You are here

Diamond Thin Films as a Gate Insulator in MOS Transistors

Award Information
Agency: Department of Defense
Branch: Missile Defense Agency
Contract: DASG6003P0079
Agency Tracking Number: 022-0216
Amount: $69,929.00
Phase: Phase I
Program: SBIR
Solicitation Topic Code: N/A
Solicitation Number: N/A
Solicitation Year: N/A
Award Year: 2002
Award Start Date (Proposal Award Date): N/A
Award End Date (Contract End Date): N/A
Small Business Information
735 State Street
Santa Barbara, CA 93101
United States
DUNS: 062090113
HUBZone Owned: No
Woman Owned: No
Socially and Economically Disadvantaged: No
Principal Investigator
 Bryan Hughes
 Principal Investigator
 (256) 922-5557
Business Contact
 Scot Fries
Title: Director of Contracts
Phone: (805) 963-8761
Research Institution

"Ongoing efforts in device physics research have been aimed at creating small, high frequency, and high power structures to meet demands of the current commercial and military markets. Military applications, such as high power radar and sensors, andcommercial applications, such as cellular (or wireless) technology, laptops, and personal digital assistants, are in search of devices that will meet the needs of high speed and high power management, but in a small package. The proposed Phase I researchwill demonstrate the feasibility of applying Diamond-Gate-Insulator technology (DGI) developed by Vanderbilt University and members of the Mission Research Corporation team. Applying diamond film as a gate dielectric has many advantages in deviceperformance. Diamond has a low electron affinity, chemically inert, and high thermal conductivity. Devices built with CVD diamond offer a rugged structure that will withstand and operate in or through harsh working environments. Additionally, diamond asa gate insulator offers a more robust structure in radiation environments over conventional gate material. DGI technology can be readily integrated into a MOS device foundry (or a compound semiconductor foundry). The advantages are advancedmicroelectronics that can be developed at a practical cost and are direct replacements to current devices. The speed and power dissipation of FETs are directly proportional to the properties of the gate diele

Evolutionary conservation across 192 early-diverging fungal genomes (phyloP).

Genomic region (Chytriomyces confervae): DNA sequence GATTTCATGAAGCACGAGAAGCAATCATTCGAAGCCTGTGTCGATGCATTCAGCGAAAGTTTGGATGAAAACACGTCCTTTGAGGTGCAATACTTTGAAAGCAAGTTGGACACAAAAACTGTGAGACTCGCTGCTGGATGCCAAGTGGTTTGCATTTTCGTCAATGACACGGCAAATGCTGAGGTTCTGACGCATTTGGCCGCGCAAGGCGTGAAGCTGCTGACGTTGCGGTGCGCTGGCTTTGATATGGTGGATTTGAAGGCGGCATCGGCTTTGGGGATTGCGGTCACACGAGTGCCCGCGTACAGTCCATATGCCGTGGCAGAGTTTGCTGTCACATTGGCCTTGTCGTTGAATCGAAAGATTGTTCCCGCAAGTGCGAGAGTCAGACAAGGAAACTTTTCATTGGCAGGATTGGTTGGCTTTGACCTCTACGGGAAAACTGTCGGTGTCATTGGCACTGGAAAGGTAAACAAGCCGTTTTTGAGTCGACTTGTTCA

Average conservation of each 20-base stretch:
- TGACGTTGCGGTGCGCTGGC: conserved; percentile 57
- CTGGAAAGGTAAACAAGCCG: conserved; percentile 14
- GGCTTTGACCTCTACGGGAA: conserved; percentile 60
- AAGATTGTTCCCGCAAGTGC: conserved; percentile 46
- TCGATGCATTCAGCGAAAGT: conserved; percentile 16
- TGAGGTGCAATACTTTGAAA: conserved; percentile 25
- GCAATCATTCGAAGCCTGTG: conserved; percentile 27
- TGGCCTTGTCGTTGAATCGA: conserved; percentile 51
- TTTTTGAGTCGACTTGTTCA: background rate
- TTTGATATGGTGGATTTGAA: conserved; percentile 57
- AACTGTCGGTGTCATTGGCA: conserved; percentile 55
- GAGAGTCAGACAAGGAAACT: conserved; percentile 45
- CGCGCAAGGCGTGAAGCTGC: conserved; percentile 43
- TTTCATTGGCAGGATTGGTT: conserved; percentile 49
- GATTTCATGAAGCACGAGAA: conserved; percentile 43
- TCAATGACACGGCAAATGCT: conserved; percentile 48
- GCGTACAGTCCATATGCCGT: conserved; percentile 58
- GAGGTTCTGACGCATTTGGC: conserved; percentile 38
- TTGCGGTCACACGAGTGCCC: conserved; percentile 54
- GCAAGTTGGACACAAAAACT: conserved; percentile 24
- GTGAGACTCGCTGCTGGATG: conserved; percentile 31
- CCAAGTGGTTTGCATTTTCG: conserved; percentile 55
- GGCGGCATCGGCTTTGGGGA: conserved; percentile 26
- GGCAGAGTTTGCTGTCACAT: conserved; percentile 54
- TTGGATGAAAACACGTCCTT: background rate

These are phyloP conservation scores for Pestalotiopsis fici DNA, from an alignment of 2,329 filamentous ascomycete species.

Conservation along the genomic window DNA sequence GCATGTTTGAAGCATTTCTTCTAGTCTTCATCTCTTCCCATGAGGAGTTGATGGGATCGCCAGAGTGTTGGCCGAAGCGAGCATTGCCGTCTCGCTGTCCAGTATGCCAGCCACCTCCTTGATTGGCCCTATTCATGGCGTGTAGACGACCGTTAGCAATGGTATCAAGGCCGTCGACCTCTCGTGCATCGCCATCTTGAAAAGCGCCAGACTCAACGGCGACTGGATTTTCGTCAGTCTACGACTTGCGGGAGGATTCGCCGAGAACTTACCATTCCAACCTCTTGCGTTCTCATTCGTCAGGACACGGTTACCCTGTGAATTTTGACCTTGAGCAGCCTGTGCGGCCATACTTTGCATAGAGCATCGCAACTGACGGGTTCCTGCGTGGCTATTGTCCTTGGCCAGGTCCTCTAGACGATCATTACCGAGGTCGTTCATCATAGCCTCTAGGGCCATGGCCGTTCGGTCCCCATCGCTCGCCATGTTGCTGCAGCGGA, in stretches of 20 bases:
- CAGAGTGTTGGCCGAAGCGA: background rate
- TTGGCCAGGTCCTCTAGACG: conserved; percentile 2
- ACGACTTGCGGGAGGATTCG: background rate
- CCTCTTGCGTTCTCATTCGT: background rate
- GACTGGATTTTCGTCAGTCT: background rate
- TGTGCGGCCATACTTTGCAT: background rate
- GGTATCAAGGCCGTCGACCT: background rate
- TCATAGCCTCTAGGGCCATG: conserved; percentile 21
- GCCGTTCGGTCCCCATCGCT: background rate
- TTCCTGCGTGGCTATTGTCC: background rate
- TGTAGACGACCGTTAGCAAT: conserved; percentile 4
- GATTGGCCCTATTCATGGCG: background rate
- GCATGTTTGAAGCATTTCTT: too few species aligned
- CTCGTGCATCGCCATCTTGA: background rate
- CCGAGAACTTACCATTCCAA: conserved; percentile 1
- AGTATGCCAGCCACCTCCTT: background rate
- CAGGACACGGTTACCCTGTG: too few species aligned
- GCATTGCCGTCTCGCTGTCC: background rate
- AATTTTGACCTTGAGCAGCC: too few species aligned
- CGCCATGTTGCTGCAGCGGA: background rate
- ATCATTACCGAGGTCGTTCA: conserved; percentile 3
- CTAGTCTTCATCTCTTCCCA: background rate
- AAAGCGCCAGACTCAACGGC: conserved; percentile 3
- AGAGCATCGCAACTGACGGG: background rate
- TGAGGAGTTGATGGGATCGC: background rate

* Information listed above is at the time of submission. *

US Flag An Official Website of the United States Government